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June 27, 2019: Corral Creek Campground

I’m sitting here, at a picnic table, doing as I now often do, and continuing to watch the clouds build up. The sky was bright blue and cloudless this morning. Now it is a pale blue and laden with thunderheads.

Being here in Wyoming and riding the trails is a humbling experience. I see so much and know so little about the flora and fauna. My idea of a dream riding vacation would be to have a geologist and a biologist follow along. This way, they could assist me in identifying the varied rock formations and flower types. Having an archeologist or paleontologist come along would be an added bonus – this way I’d better be able to identify the bone sources and learn some about the deceased animal’s structural anatomy.

Pete and Raudi ponying Tyra
Pete and Raudi ponying Tyra

Out on the trail today, we took note of boulders piled at odd angles, and of pancake rocks – flat rounded rocks piled on top of one another. We also came across cow plop rocks – rocks that looked like piles of loose cow manure.

We got up at 7 a.m. – it was quite cold out. The constant seems to be high temperatures during the day and cold temperatures at night. There is usually an hour between dusk and dark when the temperature, in the low 70s, just right. It rained last night – there was condensation on our Big Agnes tent. I don’t like this tent – though commodious, it is far too difficult to set up. I’d rather we use our smaller, but easier to set up Mountain Hardware tent. It is aptly called “Room with a View.”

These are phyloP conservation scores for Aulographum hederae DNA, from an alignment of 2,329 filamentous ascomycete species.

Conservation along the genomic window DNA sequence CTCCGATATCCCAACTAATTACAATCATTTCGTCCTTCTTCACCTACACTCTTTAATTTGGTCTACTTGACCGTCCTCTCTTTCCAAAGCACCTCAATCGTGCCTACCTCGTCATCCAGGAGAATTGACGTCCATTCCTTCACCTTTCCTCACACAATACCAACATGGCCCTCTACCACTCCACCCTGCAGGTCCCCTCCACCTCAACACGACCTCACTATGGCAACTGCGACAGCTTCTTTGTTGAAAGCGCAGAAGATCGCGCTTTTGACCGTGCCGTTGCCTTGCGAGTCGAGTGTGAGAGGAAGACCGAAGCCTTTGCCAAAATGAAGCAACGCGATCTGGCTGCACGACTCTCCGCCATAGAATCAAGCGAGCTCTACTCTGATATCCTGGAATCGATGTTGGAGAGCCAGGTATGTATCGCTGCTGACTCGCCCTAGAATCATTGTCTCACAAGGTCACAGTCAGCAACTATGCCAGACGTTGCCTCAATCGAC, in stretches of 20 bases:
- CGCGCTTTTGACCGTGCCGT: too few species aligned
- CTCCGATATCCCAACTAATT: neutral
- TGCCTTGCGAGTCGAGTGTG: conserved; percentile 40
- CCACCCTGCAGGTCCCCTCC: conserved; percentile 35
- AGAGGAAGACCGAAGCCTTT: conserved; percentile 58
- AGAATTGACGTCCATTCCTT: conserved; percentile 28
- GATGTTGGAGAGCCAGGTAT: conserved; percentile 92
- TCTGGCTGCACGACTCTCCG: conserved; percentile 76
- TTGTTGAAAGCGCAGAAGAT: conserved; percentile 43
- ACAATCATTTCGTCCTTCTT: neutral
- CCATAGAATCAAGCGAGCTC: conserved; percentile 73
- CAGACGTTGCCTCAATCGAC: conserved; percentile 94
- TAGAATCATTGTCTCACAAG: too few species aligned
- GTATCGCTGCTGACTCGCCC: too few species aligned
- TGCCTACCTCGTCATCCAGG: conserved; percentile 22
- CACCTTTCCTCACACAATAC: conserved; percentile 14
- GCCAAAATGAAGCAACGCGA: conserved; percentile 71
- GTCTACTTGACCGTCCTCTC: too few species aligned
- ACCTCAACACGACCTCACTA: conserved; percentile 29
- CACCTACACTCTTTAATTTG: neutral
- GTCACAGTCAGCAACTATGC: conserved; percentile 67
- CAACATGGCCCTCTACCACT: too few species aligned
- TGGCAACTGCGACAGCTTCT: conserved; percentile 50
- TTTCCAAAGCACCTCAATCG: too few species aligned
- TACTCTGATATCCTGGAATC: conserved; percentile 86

The day’s ride began with our hopping off road and taking off up an unmarked trail, one that I suspect thousands of cows have followed before. On our right was a barbed wire fence and every 100 yards, No Trespassing signs.

We did a loop, going up and down gentle rises. The terrain was punctuated by red rock scree, which without boots would have been hard on the horses’ hooves. This way, the boots, rather than their hooves were torn up.

Ryder, now all dog, took the opportunity, several times, to roll in stinky dead animal remains.

We finished the loop, returned to the road, and then rode on the far side of the road. We continued up a steep hill, to a saddle notch, hoping that we’d be able to cut over to our camping area. We had no such luck. The top was boulder strewn, and beyond that was a steep drop off. I was disappointed because this meant that we’d have to go back downhill and ride along the dusty dirt road, a tedious proposition at best.

My disappointment was tempered by the fact that I was so proud of all the horses. They all moved in an energetic but calm fashion, up and down the rise – and after, had energy to spare. The thought, when we got to the base of the hill, was that perhaps our mainly doing day trips was a good idea because this has enabled them to get into good shape. I’d hate for them to labor heavily when on a pack trip.

Next: June 28, 2019: Dog is in the Details

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